Althing, 48 km East of Reykjavik, Iceland, is believed to be the seat of the oldest Parliament in the world (c. 930). Iceland is rich, but humble, and is a democratic country. Not all countries with a Parliament are democracies. Examples of this kind are well known.
India has a Parliament but there are, increasingly, questions whether India is truly a democracy. It was therefore reassuring to hear the Honourable Prime Minister declare on his recent visit to the United States that India “is a democracy”. He uttered the word ‘democracy’ 14 times in his address to the joint session of the US Congress. News reports say that he ‘pushed back’ at a question on minority rights and free speech from a reporter at the White House.
Ms. Sabrina Siddique, WSJ reporter, was lucky that she was allowed to ask a question - a privilege that has been denied to journalists in India during the last nine years. The Prime Minister’s answer (as translated) was surprisingly long and detailed:
“Q. …what steps are you and your government willing to take to improve the rights of Muslims and other minorities in your country and uphold free speech? “A. I’m actually really surprised that people say so. And so, people don’t say it. Indeed, India is a democracy.” And the Prime Minister asserted, “There is no question of discrimination on the ground of caste and religion.” There are 203 million Muslims (14.2 per cent of the population), 33 million Christians (2.3 per cent), 24 million Sikhs (1.7 per cent) and other minorities in India. Are they discriminated against is a question that must be put to them. Here are some facts that will help you find an answer:
On Religious Discrimination
• In the 79-strong Council of Ministers, there is no Muslim, one Christian and one Sikh, though the BJP has 395 MPs in the Lok Sabha and the Rajya Sabha. • The BJP fielded only 6 Muslim candidates in the Lok Sabha election in 2019 three in Jammu & Kashmir, two in West Bengal and one in Lakshadweep and all of them lost. • Consequently, Muslims constitute only 4.42 per cent of the strength of the Lok Sabha, though Muslims constitute about 14.2 per cent of the population. • In the last elections to the respective state assembly in Uttar Pradesh (403 seats), Gujarat (182) and Karnataka (224), the BJP did not field a single Muslim candidate in the three states. • Of the 34 judges of the Supreme Court, currently, there is one Muslim, one Parsi and no Christian or Sikh. The whisper is ‘one is representative enough’. • In May 2019, Jammu & Kashmir, the only Muslim-majority state in India, was dismembered and its status was reduced to a Union Territory. • The Citizenship (Amendment) Act is discriminatory against Muslims from neighbouring countries. It also excludes migrants who are Buddhists and Christians from Nepal and migrants of any religion from Sri Lanka and Myanmar. • Controversies were ignited on hijab, halal, aazaan and prayers by Muslims on public grounds on the eve of the elections in Karnataka by the BJP and its fraternal organisations. • Cow protection and love jihad are campaigns supported by the BJP that target Muslim dairy-owners and traders and Muslim youth. • There were 2,900 incidents of violence between religious communities between 2017 and 2021, according to the National Crime Records Bureau. 28 persons were killed in ‘lynching’ between 2010 and 2017 (24 were Muslims). In 2017, NCRB stopped collecting data on lynching. • According to a special report in Outlook (March 13, 2023), Christians in India continue to face targeted attacks on their faith, including threats to Christian gatherings, churches and educational institutions. • The US Report on International Religious Freedom, 2022 (May 15, 2023) said that religious freedom in India had worsened. The 49-page report cited examples of cases where minorities were targeted and attacked. • India’s rank slipped from 100 in 2022 to 108 in 2023 in the Electoral Democracy Index of Norway’s V-Dem Institute. It described India as an ‘electoral autocracy’. • US-based Freedom House downgraded India’s status to ‘partially free’ in its Freedom in the World report. On Freedom of Speech • In December 2022, there were 7 journalists in jail; of them 5 were Muslims. Two were released on bail after 14 months (Mr Manan Dar) and 2 years (Mr Siddique Kappan), respectively. • People have been arrested for criticising the Prime Minister and Chief Ministers. Example: five men were arrested for the crime of putting up a hoarding that showed Mr Modi offering a cooking gas cylinder priced at Rs 1,105. • Mr Mohammad Zubair, co-founder of Alt News, a fact-checking website, was arrested on a complaint by a person who alleged that Mr Zubair had called some Hindu monks ‘hatemongers’ and had hurt his religious sentiments. New charges were added for old tweets. Finally, the Supreme Court consolidated the FIRs and granted Mr Zubair bail in all cases including future FIRs. • According to an international digital rights organisation, Access Now, the world saw 187 shutdowns of the Internet in 2022. India accounted for 84. • In the World Press Freedom Index 2023, India slid to rank 161 out of 180 countries. I wish the Prime Minister will answer questions of journalists in India on religious discrimination and freedom of speech.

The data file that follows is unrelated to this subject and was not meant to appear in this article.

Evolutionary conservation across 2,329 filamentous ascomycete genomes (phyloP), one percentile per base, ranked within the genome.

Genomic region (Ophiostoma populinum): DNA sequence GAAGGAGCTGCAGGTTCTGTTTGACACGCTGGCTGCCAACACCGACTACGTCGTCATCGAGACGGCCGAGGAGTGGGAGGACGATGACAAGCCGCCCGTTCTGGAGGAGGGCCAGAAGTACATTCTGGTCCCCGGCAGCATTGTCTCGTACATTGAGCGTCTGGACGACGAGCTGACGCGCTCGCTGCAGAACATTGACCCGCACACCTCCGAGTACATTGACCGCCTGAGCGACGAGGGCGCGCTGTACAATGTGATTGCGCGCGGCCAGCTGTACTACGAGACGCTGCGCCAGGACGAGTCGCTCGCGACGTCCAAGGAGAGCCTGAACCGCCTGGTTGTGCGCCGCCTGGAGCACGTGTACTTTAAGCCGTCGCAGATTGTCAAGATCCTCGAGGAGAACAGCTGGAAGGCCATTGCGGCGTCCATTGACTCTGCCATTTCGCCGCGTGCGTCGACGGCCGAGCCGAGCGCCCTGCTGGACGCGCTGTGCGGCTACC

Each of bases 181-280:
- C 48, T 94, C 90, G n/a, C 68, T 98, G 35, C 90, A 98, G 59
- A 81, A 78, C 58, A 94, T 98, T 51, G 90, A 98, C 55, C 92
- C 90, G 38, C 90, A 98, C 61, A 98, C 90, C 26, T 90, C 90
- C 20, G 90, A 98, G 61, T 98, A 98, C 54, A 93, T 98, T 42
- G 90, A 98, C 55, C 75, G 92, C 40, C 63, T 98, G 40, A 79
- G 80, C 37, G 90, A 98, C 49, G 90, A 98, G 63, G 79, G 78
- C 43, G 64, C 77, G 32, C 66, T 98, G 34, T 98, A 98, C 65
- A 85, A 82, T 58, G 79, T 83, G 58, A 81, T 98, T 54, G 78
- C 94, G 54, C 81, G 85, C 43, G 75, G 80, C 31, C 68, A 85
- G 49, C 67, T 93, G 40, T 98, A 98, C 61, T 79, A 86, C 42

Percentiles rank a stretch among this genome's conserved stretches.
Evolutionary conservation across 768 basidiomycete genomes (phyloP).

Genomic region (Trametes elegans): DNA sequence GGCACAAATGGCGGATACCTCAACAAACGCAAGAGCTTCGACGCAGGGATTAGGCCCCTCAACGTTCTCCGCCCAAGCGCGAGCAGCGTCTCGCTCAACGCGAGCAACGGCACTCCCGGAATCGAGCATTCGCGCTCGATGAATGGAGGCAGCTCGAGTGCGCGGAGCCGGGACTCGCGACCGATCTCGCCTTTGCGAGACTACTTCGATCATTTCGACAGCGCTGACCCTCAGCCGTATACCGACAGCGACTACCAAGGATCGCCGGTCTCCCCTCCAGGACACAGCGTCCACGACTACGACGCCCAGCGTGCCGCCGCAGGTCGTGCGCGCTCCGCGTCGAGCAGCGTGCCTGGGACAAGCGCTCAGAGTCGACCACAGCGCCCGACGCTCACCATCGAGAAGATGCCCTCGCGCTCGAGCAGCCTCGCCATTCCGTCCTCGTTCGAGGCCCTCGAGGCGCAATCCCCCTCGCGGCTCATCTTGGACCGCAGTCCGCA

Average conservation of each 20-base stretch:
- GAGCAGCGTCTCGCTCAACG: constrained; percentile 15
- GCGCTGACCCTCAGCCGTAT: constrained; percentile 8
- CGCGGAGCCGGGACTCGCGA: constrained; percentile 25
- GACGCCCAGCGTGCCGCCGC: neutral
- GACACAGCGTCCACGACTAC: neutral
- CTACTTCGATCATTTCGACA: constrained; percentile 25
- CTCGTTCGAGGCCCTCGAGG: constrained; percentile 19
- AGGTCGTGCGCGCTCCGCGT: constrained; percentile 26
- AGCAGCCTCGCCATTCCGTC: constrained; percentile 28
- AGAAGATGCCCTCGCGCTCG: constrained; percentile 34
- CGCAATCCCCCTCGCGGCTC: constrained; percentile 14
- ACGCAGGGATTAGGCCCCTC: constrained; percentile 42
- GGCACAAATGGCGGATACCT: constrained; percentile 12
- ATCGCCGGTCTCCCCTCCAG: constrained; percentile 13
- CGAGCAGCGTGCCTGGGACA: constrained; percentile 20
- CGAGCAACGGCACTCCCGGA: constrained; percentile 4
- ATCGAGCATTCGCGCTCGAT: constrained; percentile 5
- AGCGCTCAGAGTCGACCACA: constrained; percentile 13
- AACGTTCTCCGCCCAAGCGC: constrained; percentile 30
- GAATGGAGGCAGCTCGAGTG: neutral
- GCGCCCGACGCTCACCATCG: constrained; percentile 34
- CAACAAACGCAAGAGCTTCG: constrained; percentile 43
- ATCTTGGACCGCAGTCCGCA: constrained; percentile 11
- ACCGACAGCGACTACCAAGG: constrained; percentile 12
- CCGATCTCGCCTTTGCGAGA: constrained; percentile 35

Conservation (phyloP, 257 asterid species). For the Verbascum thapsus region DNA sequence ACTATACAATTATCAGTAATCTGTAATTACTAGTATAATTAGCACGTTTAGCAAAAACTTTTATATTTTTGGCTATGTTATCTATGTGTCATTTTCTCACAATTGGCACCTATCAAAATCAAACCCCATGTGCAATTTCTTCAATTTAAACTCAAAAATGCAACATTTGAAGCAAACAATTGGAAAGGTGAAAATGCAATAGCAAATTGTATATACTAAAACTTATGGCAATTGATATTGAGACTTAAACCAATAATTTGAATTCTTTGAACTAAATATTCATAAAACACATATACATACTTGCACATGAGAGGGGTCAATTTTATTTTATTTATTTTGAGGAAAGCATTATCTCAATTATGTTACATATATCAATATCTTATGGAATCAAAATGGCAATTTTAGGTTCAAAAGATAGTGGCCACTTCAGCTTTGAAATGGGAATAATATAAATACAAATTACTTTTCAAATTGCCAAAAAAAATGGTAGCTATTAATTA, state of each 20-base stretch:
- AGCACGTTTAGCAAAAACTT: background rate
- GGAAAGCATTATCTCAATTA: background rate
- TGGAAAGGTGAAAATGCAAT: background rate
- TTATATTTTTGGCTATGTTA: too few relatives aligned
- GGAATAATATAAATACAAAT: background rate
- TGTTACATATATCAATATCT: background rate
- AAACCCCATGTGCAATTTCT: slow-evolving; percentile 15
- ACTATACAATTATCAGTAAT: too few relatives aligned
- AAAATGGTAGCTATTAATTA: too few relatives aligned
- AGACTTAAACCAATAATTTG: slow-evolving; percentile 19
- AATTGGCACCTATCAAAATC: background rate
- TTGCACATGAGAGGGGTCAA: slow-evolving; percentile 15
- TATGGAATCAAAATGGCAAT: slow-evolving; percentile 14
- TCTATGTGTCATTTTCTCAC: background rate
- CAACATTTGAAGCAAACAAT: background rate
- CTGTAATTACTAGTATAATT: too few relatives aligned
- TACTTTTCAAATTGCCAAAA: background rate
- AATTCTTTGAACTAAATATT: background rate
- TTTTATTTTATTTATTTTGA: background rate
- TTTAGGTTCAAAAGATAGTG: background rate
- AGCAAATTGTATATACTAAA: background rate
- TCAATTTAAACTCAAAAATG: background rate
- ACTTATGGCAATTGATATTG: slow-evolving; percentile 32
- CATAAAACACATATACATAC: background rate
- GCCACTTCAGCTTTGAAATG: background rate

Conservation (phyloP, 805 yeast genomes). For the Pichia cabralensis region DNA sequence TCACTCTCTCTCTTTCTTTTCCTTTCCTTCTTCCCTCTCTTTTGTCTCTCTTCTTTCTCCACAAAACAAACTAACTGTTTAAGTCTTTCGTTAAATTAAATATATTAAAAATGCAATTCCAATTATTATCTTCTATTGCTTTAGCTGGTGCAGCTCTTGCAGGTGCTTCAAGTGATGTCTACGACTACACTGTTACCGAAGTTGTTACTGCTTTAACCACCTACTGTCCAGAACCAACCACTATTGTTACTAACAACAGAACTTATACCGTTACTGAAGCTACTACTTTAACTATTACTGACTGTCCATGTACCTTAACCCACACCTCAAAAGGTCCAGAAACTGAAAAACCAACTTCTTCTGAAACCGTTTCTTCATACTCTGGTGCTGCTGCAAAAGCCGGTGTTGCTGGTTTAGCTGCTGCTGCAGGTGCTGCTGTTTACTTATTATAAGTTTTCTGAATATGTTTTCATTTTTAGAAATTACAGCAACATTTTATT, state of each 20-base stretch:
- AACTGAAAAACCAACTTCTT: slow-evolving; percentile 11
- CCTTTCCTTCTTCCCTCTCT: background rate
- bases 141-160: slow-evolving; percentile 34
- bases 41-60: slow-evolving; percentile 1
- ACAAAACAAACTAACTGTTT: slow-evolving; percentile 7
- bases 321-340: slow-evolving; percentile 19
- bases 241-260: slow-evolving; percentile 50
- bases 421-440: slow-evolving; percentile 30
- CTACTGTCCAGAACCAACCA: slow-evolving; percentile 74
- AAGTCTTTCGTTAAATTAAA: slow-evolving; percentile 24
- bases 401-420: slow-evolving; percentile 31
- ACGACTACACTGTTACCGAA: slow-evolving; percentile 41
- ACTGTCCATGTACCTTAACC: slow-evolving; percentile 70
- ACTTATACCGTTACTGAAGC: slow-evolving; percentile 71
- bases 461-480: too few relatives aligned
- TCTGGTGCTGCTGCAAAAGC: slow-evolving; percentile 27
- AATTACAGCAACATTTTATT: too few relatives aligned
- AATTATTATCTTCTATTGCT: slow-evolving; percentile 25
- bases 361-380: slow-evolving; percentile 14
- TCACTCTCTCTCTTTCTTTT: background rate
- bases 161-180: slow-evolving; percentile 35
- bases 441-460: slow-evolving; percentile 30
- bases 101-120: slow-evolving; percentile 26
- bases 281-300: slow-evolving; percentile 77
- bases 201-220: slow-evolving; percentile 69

Courtesy: The Indian Express